What do these fellas have in common? They've all served as mentors and guides to extraordinary heroes. (Image Credits, from top left to bottom left: JD Hancock; GViciano; lamont_cranston; Gage Skidmore)

What do these fellas have in common? They’ve all served as mentors and guides to extraordinary heroes. (Image Credits, from top left to bottom left: JD Hancock; GViciano; lamont_cranston; Gage Skidmore)

Keep these three purposes in mind in considering how your goals align with your audience’s (Duarte, 2012):

  1. Give the hero a special gift (give people insights that will improve their lives)
  2. Teach the hero to use a “magical” tool (allow people to pick up a new skill or mind-set that empowers them)
  3. Help the hero get “unstuck” (an idea that gets the audience out of a difficult situation)

Audience Segmentation Post.004

Students panic or become frustrated when I ask them who their audience is and explain that the answer cannot be “everyone” or “people” or “students” even. While they can agree that understanding audience and putting audience needs before individual wants/goals/anxieties is important, the process of actually analyzing an audience and then applying that analysis to content building is not easy (especially because they rarely spend time objectively considering these ideas before diving right into PowerPoint or Keynote). Another common anxiety stems from the inability to appeal to every member of the audience.

Audience segmentation, a strategy Duarte discusses in Resonate and the HBR Guide, is one important means by which you can better connect with and audience and move the members towards action or a shift in ideology. Segmentation or analysis generally happens across three areas (for a comprehensive discussion of audience analysis and segmentation, see this Six Minutes article):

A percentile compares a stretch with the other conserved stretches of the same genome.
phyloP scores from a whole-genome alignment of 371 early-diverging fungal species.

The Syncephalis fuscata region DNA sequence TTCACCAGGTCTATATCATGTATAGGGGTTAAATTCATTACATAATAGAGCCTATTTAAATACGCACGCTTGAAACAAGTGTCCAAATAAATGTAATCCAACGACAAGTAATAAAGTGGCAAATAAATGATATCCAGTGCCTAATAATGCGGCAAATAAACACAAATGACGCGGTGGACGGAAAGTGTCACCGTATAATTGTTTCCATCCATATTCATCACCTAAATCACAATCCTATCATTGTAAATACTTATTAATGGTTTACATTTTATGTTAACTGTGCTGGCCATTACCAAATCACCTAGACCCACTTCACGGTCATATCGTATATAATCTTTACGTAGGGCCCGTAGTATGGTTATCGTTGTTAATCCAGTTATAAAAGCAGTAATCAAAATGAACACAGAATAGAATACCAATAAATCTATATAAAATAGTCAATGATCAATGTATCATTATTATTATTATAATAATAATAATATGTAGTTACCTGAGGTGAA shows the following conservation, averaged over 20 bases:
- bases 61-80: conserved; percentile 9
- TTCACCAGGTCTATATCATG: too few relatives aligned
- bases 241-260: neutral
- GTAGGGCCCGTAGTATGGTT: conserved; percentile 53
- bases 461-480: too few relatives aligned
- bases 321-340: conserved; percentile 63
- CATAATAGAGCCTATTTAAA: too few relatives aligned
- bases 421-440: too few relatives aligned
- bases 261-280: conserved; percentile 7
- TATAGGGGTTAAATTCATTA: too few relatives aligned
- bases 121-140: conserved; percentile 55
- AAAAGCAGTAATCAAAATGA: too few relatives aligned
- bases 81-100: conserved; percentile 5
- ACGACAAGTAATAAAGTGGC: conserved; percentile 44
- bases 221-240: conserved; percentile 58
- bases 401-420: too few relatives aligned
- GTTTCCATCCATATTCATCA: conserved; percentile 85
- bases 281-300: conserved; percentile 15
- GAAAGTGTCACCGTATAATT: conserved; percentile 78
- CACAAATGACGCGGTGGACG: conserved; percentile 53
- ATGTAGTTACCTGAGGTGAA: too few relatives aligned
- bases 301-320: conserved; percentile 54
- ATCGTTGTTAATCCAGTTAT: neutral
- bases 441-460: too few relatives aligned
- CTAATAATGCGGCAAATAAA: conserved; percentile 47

1. Demographics/Ethnographics (age, education, ethnicity, gender, geography, culture, society)
    • Purpose: to learn who the audience is and what common ground there is
  2. Context/Politics (time/place, power, reason for attendance)
    • To discover how environmental and outside factors might affect an audience’s reception of a message.
  3. Psychographics (beliefs, values, attitudes)
    • Purpose: to discover what an audience thinks, knows, and believes about the topic
Image Credits, left to right:  Haags Uitburo, SP8254,  VinothChandar

Image Credits, left to right: Haags Uitburo, SP8254, VinothChandar

Answering these questions (What keeps the audience up at night? How might the resist?) may seem difficult or tedious, but the process is guaranteed to lead to a deeper understanding of each member or group of members of the audience. This understanding leads to crafting a message that is tailored to those who 1. would most benefit from the ideas presented, and 2. can help turn the idea into action. So, the purpose of segmentation is really two fold. Segmentation allows presenters to choose the person(s) who is going to help them spread an idea that resonates and helps the presenter determine how to also bring other members of the audience on board. So, even though a presenter should tailor his or her message to this one most useful audience member (or group, i.e. early adopters), he or she should not exclude other members of the audience.

Segmentation in action

In Resonate, Duarte illustrates the power of segmentation through an analysis of Ronald Reagan’s Space Shuttle Challenger speech. In this speech, Reagan expertly weaves between audiences, addressing individual groups all touched by this national tragedy while also leaving the nation with a sense of empowerment and hope.

Audience Segmentation Post.007

I share this example with my students, but find that their lack of connection to this event and this president makes it challenging to really help them see segmentation in action. So, as per the advice of my very smart colleague, Alex Rister, I am going to use President Obama’s recent speech on the Sandy Hook school shooting as an example of segmentation in action.